Vital Records & Genealogy
Vital records, which are also known as civil registration in some countries, are official documents kept by the government to document the status of an individual. These vital records can include birth certificates, death records, marriage certificates, and divorce records. For genealogists, vital records can shed valuable light on the history of their ancestors. Beyond the name and dates of birth recorded in these documents, vital records can also provide information about parents' names, the number of children in the family, cause of death, socioeconomic status, and even occupation.
Certified, Uncertified and Indexed Vital Records
Certified copies of official vital records contain all information available for the record type, and have a raised seal of authenticity. These records can be used for legal purposes, such as for obtaining passports, or issuing other identification documents. Because of the sensitive nature of certified copies, most states have laws that restrict their access to the individual it belongs to, or the individual's nearest family members. Proof of identification is required.
Uncertified copies of official vital records contain the same information as the certified copies, but do not have a raised seal of certification by the state. They cannot be used for obtaining identification documents like passports, and people besides the corresponding individual and immediate family members may have access to them, depending on the state laws. Because of the growing concerns over identity theft, some states have restricted access to their vital records. However, some official records are less sensitive than others, and most states will generally give the public more access to marriage and divorce records than birth and death certificates.
Indexed vital records are publicly made available and can be accessed online. Like uncertified copies, they do not have a stamped certification by the state, but they can nonetheless provide you with accurate, useful information in your genealogy search. Indexed records may leave out sensitive information, such as social security numbers or any other
non-public information, in order to protect the individuals they belong to.
Where to Access Vital Records
Depending upon your state and the type of vital record you are seeking, there are several ways to find the information:
- State Level: For the particular state you are investigating, start with the Department of Health and Vital Records. Most states charge anywhere from $12 to $20 to access these records.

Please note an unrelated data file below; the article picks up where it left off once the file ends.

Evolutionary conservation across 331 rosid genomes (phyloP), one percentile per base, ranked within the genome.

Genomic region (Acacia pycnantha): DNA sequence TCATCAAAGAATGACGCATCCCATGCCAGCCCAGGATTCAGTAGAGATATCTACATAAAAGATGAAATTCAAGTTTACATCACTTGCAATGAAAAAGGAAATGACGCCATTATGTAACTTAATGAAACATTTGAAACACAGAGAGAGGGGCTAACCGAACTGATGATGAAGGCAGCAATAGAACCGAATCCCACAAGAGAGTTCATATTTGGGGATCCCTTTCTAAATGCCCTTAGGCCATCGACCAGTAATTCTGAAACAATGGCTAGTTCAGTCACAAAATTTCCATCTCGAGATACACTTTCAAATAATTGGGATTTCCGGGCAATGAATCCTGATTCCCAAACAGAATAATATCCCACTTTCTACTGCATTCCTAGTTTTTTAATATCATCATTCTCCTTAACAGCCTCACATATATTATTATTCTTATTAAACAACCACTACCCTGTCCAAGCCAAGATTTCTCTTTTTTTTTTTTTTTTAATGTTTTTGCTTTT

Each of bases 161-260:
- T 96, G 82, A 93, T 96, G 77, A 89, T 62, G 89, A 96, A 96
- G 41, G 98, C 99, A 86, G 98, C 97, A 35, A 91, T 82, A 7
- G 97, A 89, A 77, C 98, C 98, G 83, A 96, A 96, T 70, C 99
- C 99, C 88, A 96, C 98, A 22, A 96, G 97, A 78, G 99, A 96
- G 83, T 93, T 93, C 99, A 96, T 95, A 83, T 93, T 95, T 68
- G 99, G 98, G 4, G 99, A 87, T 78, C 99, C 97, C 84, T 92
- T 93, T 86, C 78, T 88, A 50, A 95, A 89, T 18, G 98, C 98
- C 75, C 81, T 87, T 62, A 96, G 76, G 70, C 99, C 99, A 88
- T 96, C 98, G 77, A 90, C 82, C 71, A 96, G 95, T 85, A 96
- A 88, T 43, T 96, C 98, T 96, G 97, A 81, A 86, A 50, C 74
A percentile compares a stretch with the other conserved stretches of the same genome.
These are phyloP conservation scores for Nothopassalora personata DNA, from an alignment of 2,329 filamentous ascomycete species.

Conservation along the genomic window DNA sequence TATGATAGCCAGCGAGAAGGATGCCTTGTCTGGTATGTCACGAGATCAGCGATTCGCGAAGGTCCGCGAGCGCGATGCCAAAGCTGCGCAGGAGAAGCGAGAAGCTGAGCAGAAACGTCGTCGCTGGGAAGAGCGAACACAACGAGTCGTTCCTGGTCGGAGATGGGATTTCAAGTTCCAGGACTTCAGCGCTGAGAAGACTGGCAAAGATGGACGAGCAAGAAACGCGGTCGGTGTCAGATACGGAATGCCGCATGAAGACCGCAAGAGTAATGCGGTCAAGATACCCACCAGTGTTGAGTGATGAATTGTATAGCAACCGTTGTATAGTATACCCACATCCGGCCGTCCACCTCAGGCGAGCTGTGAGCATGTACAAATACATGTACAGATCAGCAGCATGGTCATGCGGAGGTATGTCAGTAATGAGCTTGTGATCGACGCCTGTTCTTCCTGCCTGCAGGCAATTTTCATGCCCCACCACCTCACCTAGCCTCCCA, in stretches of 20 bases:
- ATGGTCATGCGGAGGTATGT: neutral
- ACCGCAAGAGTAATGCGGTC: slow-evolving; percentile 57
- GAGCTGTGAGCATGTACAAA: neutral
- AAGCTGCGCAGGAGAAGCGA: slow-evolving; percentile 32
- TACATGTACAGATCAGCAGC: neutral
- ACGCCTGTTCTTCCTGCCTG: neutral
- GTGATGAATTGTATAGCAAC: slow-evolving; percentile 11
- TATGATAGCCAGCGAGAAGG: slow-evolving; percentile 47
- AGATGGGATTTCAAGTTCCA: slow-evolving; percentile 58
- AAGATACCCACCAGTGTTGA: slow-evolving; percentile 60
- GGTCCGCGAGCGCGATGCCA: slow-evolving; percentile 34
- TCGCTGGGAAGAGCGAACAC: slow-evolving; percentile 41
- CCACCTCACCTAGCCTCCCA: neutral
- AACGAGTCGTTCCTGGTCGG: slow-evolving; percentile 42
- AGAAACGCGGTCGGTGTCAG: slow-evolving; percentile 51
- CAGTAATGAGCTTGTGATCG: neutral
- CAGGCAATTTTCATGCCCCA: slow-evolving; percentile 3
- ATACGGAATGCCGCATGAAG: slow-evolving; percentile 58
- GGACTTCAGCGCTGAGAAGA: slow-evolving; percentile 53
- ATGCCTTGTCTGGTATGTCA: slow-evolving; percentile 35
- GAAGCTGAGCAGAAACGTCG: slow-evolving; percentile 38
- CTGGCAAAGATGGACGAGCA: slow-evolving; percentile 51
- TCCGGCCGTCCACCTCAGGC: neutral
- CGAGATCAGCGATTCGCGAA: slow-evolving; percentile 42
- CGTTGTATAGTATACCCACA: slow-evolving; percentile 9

- County Level: If you cannot find the information at the state level, then begin divulging into the county levels, starting with the County Clerk and Recorder. Most of these records can be obtained for $12 to $15.
- Online Resources: To skip all of the bureaucracy of the state and county departments, you can also utilize authoritative online resources that compile municipal, county, and state records into one source. While some are free, the accuracy of this information can be debated. However, by accessing authoritative website such as Archives.com. you can easily research your ancestors right from your home.
- 1940 Census Index and Images: Using our 1940 Census search, you can access key information about your family members living during that time period. For any example of an individual and her image, please click to see Macey Smith's page.
Any History Begins With Vital Records
Whatever the depth of your genealogy research, your use of vital records will broaden and expand your information to make your family genealogy fuller and more interesting. Taking a journey into your past begins with birth, death, and marriage certificates.
Marriage and Divorce Records
Find marriage and divorce records by state. Search through each state's marriage and divorce vital records to get the documents you need for your genealogical research.
Birth and Death Records
Find birth and death records by state. Search through each state's birth and death vital records to get the documents you need for your genealogical research.Source: www.archives.com